7. My eyes were never bulgy but I have had double vision since I was about 14 years old.  One eye was operated on to fix the muscles when I was 17.  When I was 30 I was having more problems and my vision was improved with prizms in the lenses of my glasses.  The amount of prizms was increased from time to time after that. I got bifocals when I was 60, but the prizms were geared to distance vision and seemed to be wrong for close work that I did much of the time, including hours and hours of computer work.  My eyes also got dry, etc. The double vision got much worse at the end of 2008 and I went to an eye specialist in 2009 who diagnosed the Graves' Disease.  The endocrinologist my doctor referred me to could not see me until July so in May my doctor sent me to one who could see me right away.  That was when I was put on MMI 30mg per day, half in the morning and half at night -- so that was 3 pills each time.  I was given a beta blocker as well and instructed to stop it after one month and reduce the MMI to 2 pills each morning and each night, then to see him after the second month.  Taking the MMI was always worse for me than the disease, according to how I felt, but my heart rate of around 130 beats per minute settled down.

    Since then I have seen 3 more endocrinologists.  After 2 years with the first, I refused the medication and cancelled my appointments. and had a pleasant summer.  I was practically forced to go to an Endo again, so I went to the one my doctor had originally recommended.  He was better, but the MMI still bothered me.  I was started at 5mg 1xd then but increased to 2xd before I really began having a difficult time and was finally able to decrease the dose again.  After the first decrease, my TSH shot up from zero to the middle of the normal range.  The next time my TSH was above the normal range and the endo decreased the amounts again.  He had me cutting my pills in half and taking 1.5 a day, then different amounts on different days of the week to allow for only a slight decrease in the weekly amount. After that the endo was more reluctant to allow any more decreases, but I decreased it myself and informed him later what I had done.  He approved it retroactively because my TSH stayed in the normal range.  I went off altogether in December 2013.  I felt miserable because there was no more MMI to decrease and feel better.  My endo would not prescribe supplements.  My FT3 was very low and my FT4 was about mid-range.  I went to Endo #3 but didn't get any help there either, except that Endo #2 refused to see me again.  For that reason my new GP decided to treat me for hypothyroidism offering me several choices and I chose Cytomel, aka Liothyronine or L-T3)  I did well on it for about 4-5 months adding Levothyroxine in the last 6 weeks until my TSH fell to zero again.  Then I had to pick another Endo.  I have seen him for a year now.  He took me off the supplements; my TSH became normal, but I felt horrid again, until my GP put me on Wellbutrin which seemed to restore me back to normal until I started the estrogen treatment and got horrid PMS-like symptoms with a lot of nervous tension.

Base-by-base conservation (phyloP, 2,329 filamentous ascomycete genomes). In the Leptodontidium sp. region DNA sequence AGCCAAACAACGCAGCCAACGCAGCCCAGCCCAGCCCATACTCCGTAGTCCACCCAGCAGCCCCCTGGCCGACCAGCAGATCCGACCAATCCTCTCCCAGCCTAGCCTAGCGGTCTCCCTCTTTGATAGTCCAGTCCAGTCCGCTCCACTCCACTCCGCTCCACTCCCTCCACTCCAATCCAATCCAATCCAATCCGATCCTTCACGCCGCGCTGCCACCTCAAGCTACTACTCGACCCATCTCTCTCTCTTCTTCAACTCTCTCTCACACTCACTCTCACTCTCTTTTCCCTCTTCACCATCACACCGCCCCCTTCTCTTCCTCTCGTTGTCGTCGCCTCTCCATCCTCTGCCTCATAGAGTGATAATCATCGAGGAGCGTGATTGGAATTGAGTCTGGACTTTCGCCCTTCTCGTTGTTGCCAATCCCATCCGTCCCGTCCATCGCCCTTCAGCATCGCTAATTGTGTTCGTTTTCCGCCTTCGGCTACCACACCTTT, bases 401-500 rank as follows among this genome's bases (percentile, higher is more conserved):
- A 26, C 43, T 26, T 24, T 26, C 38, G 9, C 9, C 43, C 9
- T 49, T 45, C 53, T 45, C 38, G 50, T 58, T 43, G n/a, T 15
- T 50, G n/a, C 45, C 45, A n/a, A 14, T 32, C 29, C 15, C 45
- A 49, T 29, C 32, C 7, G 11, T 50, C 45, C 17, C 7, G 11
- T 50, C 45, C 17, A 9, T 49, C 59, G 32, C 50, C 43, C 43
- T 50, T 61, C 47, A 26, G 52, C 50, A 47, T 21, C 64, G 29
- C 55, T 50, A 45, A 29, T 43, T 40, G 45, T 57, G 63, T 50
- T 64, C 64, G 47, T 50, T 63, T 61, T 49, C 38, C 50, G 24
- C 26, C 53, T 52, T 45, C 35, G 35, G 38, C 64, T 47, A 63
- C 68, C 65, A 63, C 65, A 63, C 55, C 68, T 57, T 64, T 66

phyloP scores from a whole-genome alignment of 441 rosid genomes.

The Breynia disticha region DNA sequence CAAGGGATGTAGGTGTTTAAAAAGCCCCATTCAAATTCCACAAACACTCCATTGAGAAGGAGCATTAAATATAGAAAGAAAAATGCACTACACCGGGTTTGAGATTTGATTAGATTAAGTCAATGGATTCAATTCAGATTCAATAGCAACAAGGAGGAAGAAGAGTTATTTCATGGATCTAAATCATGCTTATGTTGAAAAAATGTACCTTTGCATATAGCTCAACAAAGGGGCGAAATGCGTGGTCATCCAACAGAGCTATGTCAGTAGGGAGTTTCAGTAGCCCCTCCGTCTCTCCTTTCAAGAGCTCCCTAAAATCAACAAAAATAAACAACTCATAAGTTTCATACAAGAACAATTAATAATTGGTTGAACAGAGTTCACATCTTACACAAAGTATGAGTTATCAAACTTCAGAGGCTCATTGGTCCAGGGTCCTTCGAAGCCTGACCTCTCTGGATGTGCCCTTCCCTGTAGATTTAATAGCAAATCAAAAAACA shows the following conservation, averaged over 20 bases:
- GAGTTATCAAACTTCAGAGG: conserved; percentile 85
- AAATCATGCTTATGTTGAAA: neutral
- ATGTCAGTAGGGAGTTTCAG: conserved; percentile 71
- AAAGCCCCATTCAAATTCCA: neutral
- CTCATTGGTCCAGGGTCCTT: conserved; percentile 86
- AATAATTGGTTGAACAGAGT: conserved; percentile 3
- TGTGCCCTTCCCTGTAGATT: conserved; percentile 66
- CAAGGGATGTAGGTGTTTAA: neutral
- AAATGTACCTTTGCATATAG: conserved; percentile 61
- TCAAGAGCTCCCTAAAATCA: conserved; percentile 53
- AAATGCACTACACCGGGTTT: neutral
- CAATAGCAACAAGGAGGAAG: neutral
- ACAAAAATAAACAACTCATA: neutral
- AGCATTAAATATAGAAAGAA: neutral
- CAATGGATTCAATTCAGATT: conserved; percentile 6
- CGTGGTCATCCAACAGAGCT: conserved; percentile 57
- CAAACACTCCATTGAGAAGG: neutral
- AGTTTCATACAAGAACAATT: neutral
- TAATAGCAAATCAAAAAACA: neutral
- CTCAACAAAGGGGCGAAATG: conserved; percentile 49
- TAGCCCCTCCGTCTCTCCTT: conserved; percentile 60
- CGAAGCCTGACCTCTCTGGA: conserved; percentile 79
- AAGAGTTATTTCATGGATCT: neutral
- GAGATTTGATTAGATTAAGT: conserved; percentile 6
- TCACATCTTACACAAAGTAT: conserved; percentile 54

The bulging eyes comes from the autoimmune response in the disease and not from the thyroid itself.  The auto-antibodies attack the same protein in the eye muscles as in the thyroid.  For that reason RAI is not usually recommended if there is any sign of eye bulging.  Sometimes they recommend surgery anyway.  I refused either, having been first diagnosed before they recognized the association between RAI and worsening of the eye problems.  I refused because I knew they could never restore my thyroid again and I never trusted them to supplement my thyroid hormones adequately afterwards.

    I had a second eye muscle surgery in December 2009 which really didn't help at all because the surgeon did not allow for the fact that the previous surgery had already corrected my right eye to the greatest extent possible.

    I am now 67, wear reading glasses with prisms all of the time.  I drive, mostly locally, looking over the top of them and shutting one eye at a time.  I also try to stay in the same lane of traffic most of the time, don't go on unfamiliar routes and park by driving straight through one spot to park in the facing one but with me facing out so I can drive out forward instead of having to back up.

    I also learned from Linda here about the Acetyl-L-Carnitine which I have taken about 6-9 months.  If I miss even one dose I notice more difficulty with my eyes and also with bladder control.

    Even though I have no direct advice for you, I hope you can profit from my experience.

    Report

Join this discussion or start a new one?

New discussion

Report as inappropriate

Thanks for your help!

We want the forums to be a useful resource for our users but it is important to remember that the forums are not moderated or reviewed by doctors and so you should not rely on opinions or advice given by other users in respect of any healthcare matters. Always speak to your doctor before acting and in cases of emergency seek appropriate medical assistance immediately. Use of the forums is subject to our Terms of Use and Privacy Policy and steps will be taken to remove posts identified as being in breach of those terms.

newnav-down newnav-up